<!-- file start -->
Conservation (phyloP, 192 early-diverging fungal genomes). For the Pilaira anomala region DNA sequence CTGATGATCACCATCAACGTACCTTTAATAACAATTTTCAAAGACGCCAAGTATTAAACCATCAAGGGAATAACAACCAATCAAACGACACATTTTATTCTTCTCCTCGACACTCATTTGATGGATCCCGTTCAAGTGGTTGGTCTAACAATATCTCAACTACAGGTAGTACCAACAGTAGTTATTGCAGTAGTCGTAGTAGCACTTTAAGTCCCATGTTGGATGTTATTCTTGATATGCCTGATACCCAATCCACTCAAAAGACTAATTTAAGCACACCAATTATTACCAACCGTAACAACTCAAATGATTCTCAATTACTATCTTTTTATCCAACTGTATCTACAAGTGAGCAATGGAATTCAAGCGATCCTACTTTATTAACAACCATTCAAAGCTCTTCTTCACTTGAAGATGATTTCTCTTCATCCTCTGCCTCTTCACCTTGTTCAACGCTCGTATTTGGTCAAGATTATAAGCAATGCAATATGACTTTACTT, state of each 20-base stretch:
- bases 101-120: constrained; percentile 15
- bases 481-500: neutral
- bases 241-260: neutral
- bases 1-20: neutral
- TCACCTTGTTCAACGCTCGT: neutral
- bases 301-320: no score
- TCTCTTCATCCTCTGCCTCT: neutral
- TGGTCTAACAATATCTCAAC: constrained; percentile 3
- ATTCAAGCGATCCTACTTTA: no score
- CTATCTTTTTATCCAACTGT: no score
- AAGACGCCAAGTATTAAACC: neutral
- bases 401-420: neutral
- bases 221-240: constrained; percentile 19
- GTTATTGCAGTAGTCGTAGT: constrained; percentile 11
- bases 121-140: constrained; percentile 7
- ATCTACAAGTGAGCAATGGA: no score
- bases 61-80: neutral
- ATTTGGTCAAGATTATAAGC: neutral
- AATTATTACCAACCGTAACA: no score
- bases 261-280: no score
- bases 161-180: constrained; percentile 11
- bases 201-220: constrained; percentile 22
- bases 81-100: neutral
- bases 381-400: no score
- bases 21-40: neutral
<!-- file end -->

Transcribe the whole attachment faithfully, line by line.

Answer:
Conservation (phyloP, 192 early-diverging fungal genomes). For the Pilaira anomala region DNA sequence CTGATGATCACCATCAACGTACCTTTAATAACAATTTTCAAAGACGCCAAGTATTAAACCATCAAGGGAATAACAACCAATCAAACGACACATTTTATTCTTCTCCTCGACACTCATTTGATGGATCCCGTTCAAGTGGTTGGTCTAACAATATCTCAACTACAGGTAGTACCAACAGTAGTTATTGCAGTAGTCGTAGTAGCACTTTAAGTCCCATGTTGGATGTTATTCTTGATATGCCTGATACCCAATCCACTCAAAAGACTAATTTAAGCACACCAATTATTACCAACCGTAACAACTCAAATGATTCTCAATTACTATCTTTTTATCCAACTGTATCTACAAGTGAGCAATGGAATTCAAGCGATCCTACTTTATTAACAACCATTCAAAGCTCTTCTTCACTTGAAGATGATTTCTCTTCATCCTCTGCCTCTTCACCTTGTTCAACGCTCGTATTTGGTCAAGATTATAAGCAATGCAATATGACTTTACTT, state of each 20-base stretch:
- bases 101-120: constrained; percentile 15
- bases 481-500: neutral
- bases 241-260: neutral
- bases 1-20: neutral
- TCACCTTGTTCAACGCTCGT: neutral
- bases 301-320: no score
- TCTCTTCATCCTCTGCCTCT: neutral
- TGGTCTAACAATATCTCAAC: constrained; percentile 3
- ATTCAAGCGATCCTACTTTA: no score
- CTATCTTTTTATCCAACTGT: no score
- AAGACGCCAAGTATTAAACC: neutral
- bases 401-420: neutral
- bases 221-240: constrained; percentile 19
- GTTATTGCAGTAGTCGTAGT: constrained; percentile 11
- bases 121-140: constrained; percentile 7
- ATCTACAAGTGAGCAATGGA: no score
- bases 61-80: neutral
- ATTTGGTCAAGATTATAAGC: neutral
- AATTATTACCAACCGTAACA: no score
- bases 261-280: no score
- bases 161-180: constrained; percentile 11
- bases 201-220: constrained; percentile 22
- bases 81-100: neutral
- bases 381-400: no score
- bases 21-40: neutral